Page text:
Those peddling a false narrative about the Lower Mainland’s housing crises should be ashamed of themselves, says a Delta city councillor.
Dylan Kruger isn’t mincing words when it comes to his take on the Union of B.C. Municipalities recently released report on the province’s housing supply, which concluded local governments have been approving enough supply to keep pace with population growth in B.C.
The report, Building BC: Housing Completions & Population Growth 2016-2021, states that resolving the affordable housing shortage is much more complex than just building more homes.
Between 2016 and 2021, the province’s population grew by 7.6 percent, while the number of dwellings grew 7.2 percent, the largest growth of any province or territory except the Yukon, the report found.
“UBCM representatives peddling the false narrative that municipalities should not be held to account for the housing affordability crisis in B.C. should be ashamed of themselves,” said Kruger. “It is an indisputable fact that we are living through a severe housing crisis with serious impacts on real people. No level of government has greater power to address the ongoing housing shortage than local government.”
Kruger said decades of exclusionary zoning practices have created an unprecedented situation where rental vacancy rates are at all-time lows and new buyers are priced out of the market entirely.
“Demand suppression tactics have failed. We don’t need more taxes. We need more housing,” added Kruger.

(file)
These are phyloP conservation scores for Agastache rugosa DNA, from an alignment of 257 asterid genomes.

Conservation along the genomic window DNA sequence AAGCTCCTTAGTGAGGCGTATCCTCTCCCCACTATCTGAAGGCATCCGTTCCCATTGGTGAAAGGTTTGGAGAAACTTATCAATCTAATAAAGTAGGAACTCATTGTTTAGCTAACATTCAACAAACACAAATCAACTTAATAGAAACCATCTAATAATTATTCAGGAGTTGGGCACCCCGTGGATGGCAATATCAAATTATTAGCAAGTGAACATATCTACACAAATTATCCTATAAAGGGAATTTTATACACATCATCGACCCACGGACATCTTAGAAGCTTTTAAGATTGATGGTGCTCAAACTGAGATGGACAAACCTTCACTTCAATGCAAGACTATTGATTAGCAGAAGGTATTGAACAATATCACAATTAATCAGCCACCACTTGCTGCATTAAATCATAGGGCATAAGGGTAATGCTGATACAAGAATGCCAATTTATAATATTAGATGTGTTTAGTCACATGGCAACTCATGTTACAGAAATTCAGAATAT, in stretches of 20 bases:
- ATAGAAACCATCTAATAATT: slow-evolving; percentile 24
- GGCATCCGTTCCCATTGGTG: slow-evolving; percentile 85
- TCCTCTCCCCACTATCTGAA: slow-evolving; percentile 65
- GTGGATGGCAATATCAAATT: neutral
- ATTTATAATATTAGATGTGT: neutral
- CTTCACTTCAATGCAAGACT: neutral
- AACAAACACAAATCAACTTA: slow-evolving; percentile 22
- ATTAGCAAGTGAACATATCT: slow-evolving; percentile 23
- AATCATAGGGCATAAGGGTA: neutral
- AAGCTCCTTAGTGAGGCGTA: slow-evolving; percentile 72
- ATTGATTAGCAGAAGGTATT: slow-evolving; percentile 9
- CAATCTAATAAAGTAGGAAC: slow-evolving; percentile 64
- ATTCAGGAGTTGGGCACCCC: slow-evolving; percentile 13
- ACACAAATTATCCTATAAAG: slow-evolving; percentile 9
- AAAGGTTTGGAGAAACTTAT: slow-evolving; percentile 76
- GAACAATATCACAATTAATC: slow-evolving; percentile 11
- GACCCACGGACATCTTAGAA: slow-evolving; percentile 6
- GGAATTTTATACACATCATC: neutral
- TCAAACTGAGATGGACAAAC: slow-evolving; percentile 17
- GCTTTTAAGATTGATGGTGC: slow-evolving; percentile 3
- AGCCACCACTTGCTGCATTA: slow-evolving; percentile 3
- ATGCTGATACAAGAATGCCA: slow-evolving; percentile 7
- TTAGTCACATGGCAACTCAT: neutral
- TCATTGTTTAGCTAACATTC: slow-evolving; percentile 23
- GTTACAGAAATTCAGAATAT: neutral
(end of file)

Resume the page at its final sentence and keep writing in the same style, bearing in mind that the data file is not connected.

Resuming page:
The UBCM report recommends a Demand Management Strategy to address a wide range of housing affordability pressures including speculative investment and short-term rentals.
However, B.C. Housing Minister David Eby recently reiterated the province may take the final decision-making authority for housing permit approvals out of the hands of local governments, saying the status quo was no longer acceptable.
According to the Delta’s Housing Needs Assessment report, which helped formulate the city’s new Housing Action Plan, even though more apartments and townhouses are being built, the city’s housing stock is still mostly single-detached houses.
According to numbers released by Delta’s planning department, land development applications increased in 2021 by 20 per cent from 2020.
The proposals have become more complex such as multi-unit, mixed-use and industrial proposals across Delta.